Salt in well water

Discussion in 'Plumbing Forum, Professional & DIY Advice, Tips & ' started by Mikebarone, Feb 21, 2006.

  1. Mikebarone

    Mikebarone DIY Senior Member

    Messages:
    206
    Location:
    Phoenix, AZ
    I know this is a little far off from being a plumbing question, but with all of the knowledge I’ve found on this forum, I figured I’d give it a try.
    I have a client that is on well water out here in Phoenix Az. where the water is as hard as a rock. She was getting a white film in her black kitchen sink, and on her shower head etc. She does have a water softener, and the first thing I thought of is the softener is not working, or it’s not sized correctly. So she had a factor rep come out and everything was working like it should.
    I then tasted the film, and it tasted salty. She took a sample of the water (sampled from a point outside, before it came into the house) and took the sample in to have the water analyzed. The results came back where she has salt and salt by-products in the water.
    Does anyone know how to remove (or neutralize) salt form water coming into the house. I’ve heard that you can’t use a reverse osmosis system, because the water will damage copper lines in the house.

    Thanks for any help,

    Mike
  2. Bob NH

    Bob NH In the Trades

    Messages:
    3,317
    Location:
    New Hampshire
    Reverse Osmosis product water can be treated to make it suitable for copper piping. That will be one of the easier problems to solve.

    There are those who believe home owners can't be trusted to operate a well with a cartridge filter. That is nothing compared to operating a reverse osmosis system if they are going to have more than an under-the-sink system for a bit of drinking and cooking water.

    The first thing to be done is to determine what the water can be used for without treatment, and how much water must be treated. That requires a complete water analysis and discussion with the homeowner.

    Then a tradeoff of the options must be done. The options should include hauling water, collecting rainwater (not much in Phoenix), different well (what do others get from wells), split systems to minimize the amount to be treated, extreme conservation, combinations of the above, and others that I haven't thought of. How much can the owner afford, and how much do they want to spend for convenience?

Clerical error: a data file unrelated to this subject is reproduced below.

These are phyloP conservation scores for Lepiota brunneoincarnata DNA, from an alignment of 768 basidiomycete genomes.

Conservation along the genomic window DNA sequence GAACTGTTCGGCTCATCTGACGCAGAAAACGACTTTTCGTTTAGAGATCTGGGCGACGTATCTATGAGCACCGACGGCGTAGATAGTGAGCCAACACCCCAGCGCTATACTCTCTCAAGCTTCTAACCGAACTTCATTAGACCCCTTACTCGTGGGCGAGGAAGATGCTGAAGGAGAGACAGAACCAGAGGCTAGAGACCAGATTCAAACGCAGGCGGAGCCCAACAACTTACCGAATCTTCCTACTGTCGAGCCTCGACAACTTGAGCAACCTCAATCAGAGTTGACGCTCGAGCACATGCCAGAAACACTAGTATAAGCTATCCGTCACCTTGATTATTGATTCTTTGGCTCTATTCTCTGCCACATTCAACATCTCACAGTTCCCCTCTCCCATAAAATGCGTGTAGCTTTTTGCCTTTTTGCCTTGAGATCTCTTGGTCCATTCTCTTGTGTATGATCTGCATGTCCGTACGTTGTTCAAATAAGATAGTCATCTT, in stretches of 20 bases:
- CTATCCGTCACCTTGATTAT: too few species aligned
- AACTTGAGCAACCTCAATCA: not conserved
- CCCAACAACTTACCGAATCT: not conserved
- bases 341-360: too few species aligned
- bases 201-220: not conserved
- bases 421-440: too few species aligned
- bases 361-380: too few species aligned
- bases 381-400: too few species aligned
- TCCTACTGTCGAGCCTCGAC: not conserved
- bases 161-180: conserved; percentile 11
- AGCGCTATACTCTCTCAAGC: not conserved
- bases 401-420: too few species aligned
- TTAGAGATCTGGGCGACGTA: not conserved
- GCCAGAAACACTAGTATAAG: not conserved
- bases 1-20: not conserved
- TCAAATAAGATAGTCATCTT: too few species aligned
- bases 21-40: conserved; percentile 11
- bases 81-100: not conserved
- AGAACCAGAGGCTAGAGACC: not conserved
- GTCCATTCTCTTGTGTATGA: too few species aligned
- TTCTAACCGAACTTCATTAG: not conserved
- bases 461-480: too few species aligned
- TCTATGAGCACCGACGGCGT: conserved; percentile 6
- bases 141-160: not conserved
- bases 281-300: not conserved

The tradeoffs must be based on concept designs for the alternatives. It will involve some expenditure to get to the correct decision.

    The customer should take time to be fully informed about the options, because the customer will have to operate the system, unless you have a "cost is no object" customer.

    This is the kind of situation where the customer would be well served to find a knowledgeable person that they trust who has no financial interest in the outcome of the tradeoffs and the final choice of system.

    Here is a link to start. http://www.appliedmembranes.com/
  3. Mikebarone

    Mikebarone DIY Senior Member

    Messages:
    206
    Location:
    Phoenix, AZ
    Thanks Bob NH,

    I knew it…I knew it…I knew it…I knew someone would know how to help!
    The home owner is on a community well. She doesn’t use a lot of water because she is the only one that lives there, (lives there alone), and she can haul water for other needs, (she has a 1000 gal storage tank for a back up, if the community well goes down for repairs.
    I personally will be interested on how to use RO water in copper pipes. When I was building my house, I per-plumbed a ½†copper line to all the bathroom the refrigerator, and the kitchen sink so I could just have one RO system in the garage and have RO through the entire house. After finding out that I couldn’t have RO water in copper pipes I was a little bummed, to say the least….and now there is still hope!

    Thanks again for the help!

    Mike

    P.S. Good web site! I’ll contact then with my same question.
    Last edited: Feb 21, 2006
  4. Gary Slusser

    Gary Slusser That's all folks!

    Mike, post the analysis results.

    BTW, RO is not the only choice of treatment.
  5. Marc

    Marc New Member

    Messages:
    21
    Is it possible the factory rep tested for hardness, saw the water coming out wasn't hard, and said everythign was working well with the softener?

    Could the softener be busted and allowing the salt into the water? It'd be interesting to get a water test before the softener, but I doubt you'll want to pay the lab fee again for a long shot.
  6. Mikebarone

    Mikebarone DIY Senior Member

    Messages:
    206
    Location:
    Phoenix, AZ
    Response to Gary and Marc…

    First off, thank you both for the help!

    To Gary: I contacted the home owner, and she is going to dig up the water analysis and I’ll get you a copy for sure. Thanks!

    To Marc: I kind of suspected the same thing, so I had her take the water sample at a point where it was outside of the house, (before it got to the water softener). She just told me this morning, that all of her neighbors have the same problem and they too have water softeners.
  7. Gary Slusser

    Gary Slusser That's all folks!

    Mike, there are a number of things that can cause her white powdery substance on any surface the water is allowed to evaporate on.

    Those things are chlorides, sulfates, sodium and high TDS (total dissolved solids) etc.. And then there is the added sodium from the softener; 7.85 mg/l, roughly a quart, per grain per gallon of ion exchange.

    Marc, usually if a softener is busted, it can't/won't soften the water totally.
  8. Mikebarone

    Mikebarone DIY Senior Member

    Messages:
    206
    Location:
    Phoenix, AZ
    Thanks Gary

    She is still looking for that report.
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